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Tenants in properties with low efficiency ratings are overpaying for energy by as much as £13m every month, according to new research by AXA Direct.

According to UK law, all domestic and commercial buildings must have a valid Energy Performance Certificate (EPC). These provide an energy efficiency rating from A to G, giving potential buyers or renters a clear idea of how expensive a building will be to heat and light. 

In a recent study, AXA Direct found that one in 20 rental properties fall into categories F and G. This means that over 200,000 homes could be banned from the private rental market next April, when new minimum energy standards will come into force.

‘Just how much these failing homes are costing tenants was revealed by analysis of their monthly bills,’ said AXA. ‘The average monthly bill in a Band A rental is £61 per month, increasing to £76 in Band E, and then £112 in Bands F to G. This means that UK tenants are still paying for energy failings to the tune of an estimated £13 million every month.’

Despite this, the news overall is mostly positive. AXA emphasised the fact that the number of F and G properties has halved since 2015. Over half of the properties surveyed were also found to be in bands A to C.

Even in older homes, minor improvements such as loft insulation, double glazing or even hanging thicker curtains can lead to major reductions in energy bills.

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“Our study has found that landlords are making significant investments into improving the energy efficiency of their properties,” said Gareth Howell, Managing Director at AXA Direct. “And this is part of a bigger trend: when we look at our surveys of tenants and landlords over the past five years, we see progress across the board – on security, maintenance and numbers with proper tenancy agreements in place.“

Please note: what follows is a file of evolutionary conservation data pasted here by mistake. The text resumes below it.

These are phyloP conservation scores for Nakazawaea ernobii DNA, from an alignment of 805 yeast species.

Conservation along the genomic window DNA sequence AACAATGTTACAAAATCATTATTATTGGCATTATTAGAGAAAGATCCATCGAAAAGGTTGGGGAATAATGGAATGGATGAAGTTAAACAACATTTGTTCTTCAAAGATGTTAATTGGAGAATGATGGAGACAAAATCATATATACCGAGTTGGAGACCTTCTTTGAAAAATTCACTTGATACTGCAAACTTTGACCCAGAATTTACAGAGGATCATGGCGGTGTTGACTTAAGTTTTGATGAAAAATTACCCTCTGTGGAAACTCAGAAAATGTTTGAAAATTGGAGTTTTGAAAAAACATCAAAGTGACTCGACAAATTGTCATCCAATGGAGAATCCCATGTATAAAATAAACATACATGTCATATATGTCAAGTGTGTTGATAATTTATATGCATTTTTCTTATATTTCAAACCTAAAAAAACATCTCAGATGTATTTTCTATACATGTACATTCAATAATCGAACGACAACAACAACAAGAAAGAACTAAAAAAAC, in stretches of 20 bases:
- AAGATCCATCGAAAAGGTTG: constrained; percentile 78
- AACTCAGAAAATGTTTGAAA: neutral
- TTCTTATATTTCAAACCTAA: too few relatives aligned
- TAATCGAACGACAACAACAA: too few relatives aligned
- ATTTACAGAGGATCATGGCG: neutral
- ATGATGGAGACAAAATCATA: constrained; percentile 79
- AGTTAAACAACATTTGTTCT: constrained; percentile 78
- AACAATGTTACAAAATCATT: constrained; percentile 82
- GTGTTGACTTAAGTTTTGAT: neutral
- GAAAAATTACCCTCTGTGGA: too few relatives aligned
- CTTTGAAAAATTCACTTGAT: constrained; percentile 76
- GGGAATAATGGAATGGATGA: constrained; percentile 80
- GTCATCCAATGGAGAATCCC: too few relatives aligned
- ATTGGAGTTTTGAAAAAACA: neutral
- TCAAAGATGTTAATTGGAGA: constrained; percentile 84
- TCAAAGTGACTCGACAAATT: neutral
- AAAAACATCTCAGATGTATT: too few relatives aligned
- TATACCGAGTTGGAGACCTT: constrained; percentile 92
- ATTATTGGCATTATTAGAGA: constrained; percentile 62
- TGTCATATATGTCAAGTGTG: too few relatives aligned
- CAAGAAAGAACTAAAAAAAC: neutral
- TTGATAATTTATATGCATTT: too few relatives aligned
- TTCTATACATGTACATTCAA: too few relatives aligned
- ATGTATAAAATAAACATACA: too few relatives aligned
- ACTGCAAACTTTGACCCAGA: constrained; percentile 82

He claimed that despite the “pockets of failure” in the market, “95 per cent of landlords” are “trying to do the right thing.”

Homes in Scotland proved to be the most energy efficient in the UK: 83% of Scottish properties surveyed had double glazing, while 76% had roof insulation and 73% were equipped with modern boilers. Wood burning stoves were also present in 15% of surveyed homes, double the average of anywhere else in the UK.

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From a tenant’s perspective, it is always worth checking a property’s EPC before signing a rental agreement. A substandard EPC rating can often be used to negotiate a reduction in rent or even alterations to a property prior to moving in.

Even in older homes, minor improvements such as loft insulation, double glazing or even hanging thicker curtains can lead to major reductions in energy bills. An EPC, which will remain valid for ten years, will also provide advice on how a property’s energy rating can be increased. 

‘AXA advises landlords running properties in the worst-rated bands to consider upgrading their properties as a matter of urgency,’ the company continued. ‘While those in Bands F and G will be forced from the market next year, those in Band E may well join them over the coming years following last week’s recommendations to Government by Frontier Economics.  Help is on offer to landlords under schemes like the Green Deal, while tenants on low incomes can access support from the Affordable Warmth Obligation.’